10th Circuit sinks lawsuit in gun raid
A ruling by the 10th Circuit Court of Appeals may be the final word in a nearly 5-year-old feud over a gun raid involving the Mesa County Sheriff’s Department.
The Court of Appeals on Feb. 2 upheld a ruling issued in March 2011 by a lower court, which dismissed a lawsuit filed by Bill and Shelley Martin of Fruitvale. The Martins alleged civil rights violations by the Mesa County Sheriff’s Department in connection with a search warrant executed at the Martin home, where more than 150 firearms were seized Nov. 15, 2007.
The Martin lawsuit alleged they were kept at “gunpoint over eight hours” as officers, including agents of the Bureau of Alcohol, Tobacco, Firearms and Explosives, executed a no-knock search warrant at the property, according to court records. The lawsuit alleged Shelley Martin was forced outside for 45 minutes in her nightgown, while one of the officers threatened to shoot the family pet.
The raid happened several weeks after Martin allowed deputies inside his home to view his collection of weapons, assisting in an unrelated investigation.
In her March 2011 ruling dismissing the lawsuit, U.S. District Judge Marcia Krieger said the lawsuit failed to identify a specific Sheriff’s Department employee who committed any constitutional violation.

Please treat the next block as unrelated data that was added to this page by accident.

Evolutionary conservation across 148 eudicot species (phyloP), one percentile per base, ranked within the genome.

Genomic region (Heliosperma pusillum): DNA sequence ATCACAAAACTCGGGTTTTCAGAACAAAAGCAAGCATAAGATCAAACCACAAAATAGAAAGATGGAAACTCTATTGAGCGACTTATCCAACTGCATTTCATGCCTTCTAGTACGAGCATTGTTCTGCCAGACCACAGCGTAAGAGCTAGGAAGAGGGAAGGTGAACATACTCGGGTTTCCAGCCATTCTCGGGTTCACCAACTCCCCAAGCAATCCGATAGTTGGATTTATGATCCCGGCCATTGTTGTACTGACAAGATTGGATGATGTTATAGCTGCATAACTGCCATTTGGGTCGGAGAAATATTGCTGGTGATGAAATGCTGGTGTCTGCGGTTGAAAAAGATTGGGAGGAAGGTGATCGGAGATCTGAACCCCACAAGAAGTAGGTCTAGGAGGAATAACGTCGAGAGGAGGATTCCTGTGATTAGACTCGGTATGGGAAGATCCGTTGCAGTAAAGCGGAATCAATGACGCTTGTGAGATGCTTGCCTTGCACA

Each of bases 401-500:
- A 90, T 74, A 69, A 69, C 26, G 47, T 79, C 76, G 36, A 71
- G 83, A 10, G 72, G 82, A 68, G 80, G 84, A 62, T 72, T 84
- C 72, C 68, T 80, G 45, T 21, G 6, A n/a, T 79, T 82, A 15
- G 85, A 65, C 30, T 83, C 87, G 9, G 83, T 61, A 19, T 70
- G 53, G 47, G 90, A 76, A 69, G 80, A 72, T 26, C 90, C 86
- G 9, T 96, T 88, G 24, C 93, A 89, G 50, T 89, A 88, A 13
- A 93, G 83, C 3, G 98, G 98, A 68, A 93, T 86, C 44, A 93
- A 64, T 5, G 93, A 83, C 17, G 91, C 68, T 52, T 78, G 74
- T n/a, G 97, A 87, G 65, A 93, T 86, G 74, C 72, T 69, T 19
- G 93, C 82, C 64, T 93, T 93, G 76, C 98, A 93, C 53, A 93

Former Mesa County deputy Tim Henderson drafted an affidavit in support of search warrant for the Martin property after learning Bill Martin was a felon. Martin successfully completed probation after pleading guilty in 1991 to vehicular assault. Colorado banned felons from possessing firearms in 1994.
The Court of Appeals, and Judge Krieger, however, found that Henderson was entitled to qualified immunity and couldn’t be sued.
Martin’s guns were returned by authorities in September 2008 after state and federal prosecutors declined to file criminal charges.
“It’s still a thorn in my side,” Martin said Friday, asked for comment about the dismissal.
Martin said some 500 rounds of ammunition, which were returned to him in September 2008, didn’t belong to him. He also said some of the returned weapons were returned damaged, including a .40-caliber 1859 Navy Colt, which was a remnant of the Battle of Gettysburg in 1863.
“It took more damage from the Sheriff’s Department than it did in the Civil War,” Martin said.
Sheriff’s Department spokesman Sgt. Matt Lewis said it would be “inappropriate” to comment on Martin’s individual claims.
“There are avenues available to Mr. Martin to address those grievances with us,” Lewis said.